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Snags rule out one-way plans


A one-way system will not be implemented in Bingham because there would be too many disadvantages to it, according to a senior highways officer.

Mr Paul Hillier, Nottinghamshire County Council’s local transport planning officer, visited Bingham on Friday to explain how the town’s traffic system could be improved.

He said in 2003 Bingham Town Council asked the county council to investigate putting a one-way system around the Market Place.

But research found seven disadvantages to introducing the scheme including higher vehicle speeds because of a lack of oncoming traffic, difficulties with traffic flow at junctions and the increasing response times for emergency vehicles.

Mr Hillier said: “It’s got nothing to do with whether we wanted to spend money. It’s just whether it’s the right thing to do and whether it would actually help. But because nothing has happened, people think there is some kind of weird conspiracy going on.”

He said there were four advantages to having a one-way system, but these were far outweighed by the disadvantages.

In 2005 the town council put forward an idea to make only Market Street one-way.

Mr Hillier said: “It was a cracking idea, I did genuinely love this idea.”

He said that by making Market Street one-way, loading and disabled bays could be put in to help the flow of traffic and the pavement be widened.

But, when congestion surveys were carried out, they found several problems including an impact on Fairfield Street, Long Acre, Church Street and Cherry Street, which motorists would use to avoid the one-way street.

Mr Hillier said Bingham was the only place where a major improvement plan could not be drawn up.

He said: “In other places, we have been able to find a project that we felt would enhance the town. We have always been able to come up with something that was an asset to the town.

“Bingham is the only place where I haven’t been able to come up with a project.

“We have done things but not come up with one major plan.”

He said that it was very difficult because of Bingham’s old, narrow roads with a Market Place that not only had shops but also residential areas coming off it.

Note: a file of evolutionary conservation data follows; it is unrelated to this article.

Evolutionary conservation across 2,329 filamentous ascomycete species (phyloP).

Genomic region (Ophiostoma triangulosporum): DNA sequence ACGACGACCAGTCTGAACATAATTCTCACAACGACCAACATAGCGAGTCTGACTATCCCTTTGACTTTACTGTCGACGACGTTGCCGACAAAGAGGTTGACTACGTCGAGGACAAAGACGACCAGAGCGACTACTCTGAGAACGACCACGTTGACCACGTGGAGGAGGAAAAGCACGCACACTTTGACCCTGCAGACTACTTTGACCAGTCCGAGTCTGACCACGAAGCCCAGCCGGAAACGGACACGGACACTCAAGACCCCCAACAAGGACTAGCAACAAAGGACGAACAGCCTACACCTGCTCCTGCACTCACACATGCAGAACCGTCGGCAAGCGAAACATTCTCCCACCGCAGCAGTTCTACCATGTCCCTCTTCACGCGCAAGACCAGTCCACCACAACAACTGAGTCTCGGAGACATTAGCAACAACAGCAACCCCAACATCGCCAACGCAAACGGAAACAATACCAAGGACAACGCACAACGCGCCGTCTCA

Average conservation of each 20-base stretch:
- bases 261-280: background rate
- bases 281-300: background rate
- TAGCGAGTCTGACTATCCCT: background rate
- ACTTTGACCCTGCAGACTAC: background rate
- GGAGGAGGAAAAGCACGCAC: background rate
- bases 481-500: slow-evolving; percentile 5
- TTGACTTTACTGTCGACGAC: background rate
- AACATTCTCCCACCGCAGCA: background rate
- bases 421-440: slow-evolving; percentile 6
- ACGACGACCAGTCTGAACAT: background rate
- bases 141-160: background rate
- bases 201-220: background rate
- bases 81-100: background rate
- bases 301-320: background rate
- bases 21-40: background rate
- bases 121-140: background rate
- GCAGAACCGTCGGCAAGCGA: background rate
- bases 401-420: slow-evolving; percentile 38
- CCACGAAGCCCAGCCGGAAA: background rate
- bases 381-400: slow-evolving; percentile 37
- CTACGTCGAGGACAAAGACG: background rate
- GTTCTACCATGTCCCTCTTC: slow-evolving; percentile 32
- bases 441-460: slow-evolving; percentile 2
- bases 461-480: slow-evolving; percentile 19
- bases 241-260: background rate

“Everything we have tried, the layout is completely against us, but I still hope that we will be able to do something good in Bingham,” said Mr Hillier.

He asked for people to contact him if they had firm ideas as to how the problems could be solved.

The county council has made some minor improvements to Bingham’s town centre.

Work has been carried out on the pavements, new technology was installed in the White Lion traffic lights and a plateaux in the Market Place has been built to slow down traffic.

Mr Hillier also said the council has tried to entice people to walk and cycle into the centre of Bingham to reduce traffic by installing a national cycle network through the town and painting a pedestrianised path through the Newgate Street carpark.

A £320,000 scheme to widen Tythby Road bridge, using money from the Mill Hill estate developers, is planned.

The county council is also working to improve the access to Robert Miles Junior School.

Mr Hillier said: “We are trying very, very hard to come up with a solution. There are things that we could possibly do but it’s difficult because it’s not our road.”

The council has ideas to help the issue, but is still attempting to contact the owners of the Manor House building, who own the road, before action is taken.

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